EXCLUSIVE: Australia's The Valley Private Hospital Reveals its Path to Success
On the southeastern end of Melbourne, Australia sits a 24-hour operating, private acute care hospital that has been servicing the region for 30 years. Established to serve the growing population of Melbourne, the hospital has become a groundbreaking leader in health care with the most innovative technology and top-of-the-line equipment.
The Valley Private Hospital is headed by CEO Neil Henderson, whose vision for the hospital is to continue to achieve both quality and profitability in the most optimum way.
“Although it is assumed that part of our mantra in the private system is to get a superior return on capital and investment and to optimize profitability for our return to our shareholders, it would be remiss if I didn’t emphasize that we put a lot of emphasis on quality,” said Henderson. “It’s a very simple fundamental philosophy that if you don’t have a quality service or quality product, you don’t have a product to sell.”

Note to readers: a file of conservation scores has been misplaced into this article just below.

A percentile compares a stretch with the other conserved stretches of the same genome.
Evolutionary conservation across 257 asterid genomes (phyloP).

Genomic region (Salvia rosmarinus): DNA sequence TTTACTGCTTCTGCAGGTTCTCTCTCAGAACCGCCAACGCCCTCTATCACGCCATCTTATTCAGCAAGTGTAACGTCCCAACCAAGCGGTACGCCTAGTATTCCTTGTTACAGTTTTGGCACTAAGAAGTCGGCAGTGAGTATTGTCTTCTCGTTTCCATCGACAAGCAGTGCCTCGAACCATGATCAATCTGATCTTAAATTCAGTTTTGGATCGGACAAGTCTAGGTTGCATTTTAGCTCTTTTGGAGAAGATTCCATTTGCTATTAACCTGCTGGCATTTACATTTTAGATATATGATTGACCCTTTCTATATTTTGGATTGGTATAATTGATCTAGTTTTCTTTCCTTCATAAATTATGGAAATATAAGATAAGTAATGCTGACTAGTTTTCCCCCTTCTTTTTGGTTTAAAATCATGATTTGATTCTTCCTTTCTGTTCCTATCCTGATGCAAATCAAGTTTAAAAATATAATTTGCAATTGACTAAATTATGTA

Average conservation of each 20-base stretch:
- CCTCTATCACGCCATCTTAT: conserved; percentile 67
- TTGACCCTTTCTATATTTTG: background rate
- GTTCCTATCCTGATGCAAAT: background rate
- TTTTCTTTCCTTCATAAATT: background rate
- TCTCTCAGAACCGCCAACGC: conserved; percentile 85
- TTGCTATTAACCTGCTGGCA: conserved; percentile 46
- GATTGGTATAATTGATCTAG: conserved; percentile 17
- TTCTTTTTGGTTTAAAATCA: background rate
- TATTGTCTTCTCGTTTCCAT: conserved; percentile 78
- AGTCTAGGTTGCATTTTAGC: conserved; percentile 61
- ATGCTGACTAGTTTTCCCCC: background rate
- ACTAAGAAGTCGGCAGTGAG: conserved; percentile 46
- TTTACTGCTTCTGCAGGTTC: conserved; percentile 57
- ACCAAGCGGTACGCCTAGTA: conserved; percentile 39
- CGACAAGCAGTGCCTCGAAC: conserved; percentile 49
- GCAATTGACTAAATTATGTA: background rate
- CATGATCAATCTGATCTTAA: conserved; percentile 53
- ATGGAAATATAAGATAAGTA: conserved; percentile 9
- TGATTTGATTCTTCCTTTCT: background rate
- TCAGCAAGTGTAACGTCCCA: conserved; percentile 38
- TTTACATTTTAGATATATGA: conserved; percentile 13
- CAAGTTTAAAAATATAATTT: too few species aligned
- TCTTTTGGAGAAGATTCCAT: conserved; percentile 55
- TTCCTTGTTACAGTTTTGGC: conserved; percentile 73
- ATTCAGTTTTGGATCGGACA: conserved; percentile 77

The Valley Private Hospital is fully accredited by the Australian Council on Health Care Standards and goes to great lengths to ensure its staff is knowledgeable about the latest practices, houses the best tools of the trade and provides reputable patient care.
The Valley Private Hospital was established 30 years ago when its founder returned from a trip to America and took note of how emergency medicine was integrated into private acute health care. He returned to Australia with a vision of creating a major hospital with an emergency medicine component to serve the growing surface of southern Melbourne.
“In fact, he was the first,” said Henderson. “He had the first private hospital emergency department in Australia.”
With an initial roadblock of having to fight the government for its location (a neighboring hospital was only 5 kilometers away), The Valley Private Hospital began as a small hospital but grew and developed over time to serve the massive population of southern Melbourne.
“Melbourne’s population is about 4.5 million people, just behind Sydney,” said Henderson. “We’ll overtake Sydney’s population by the year 2030 – it’s a faster growing city.”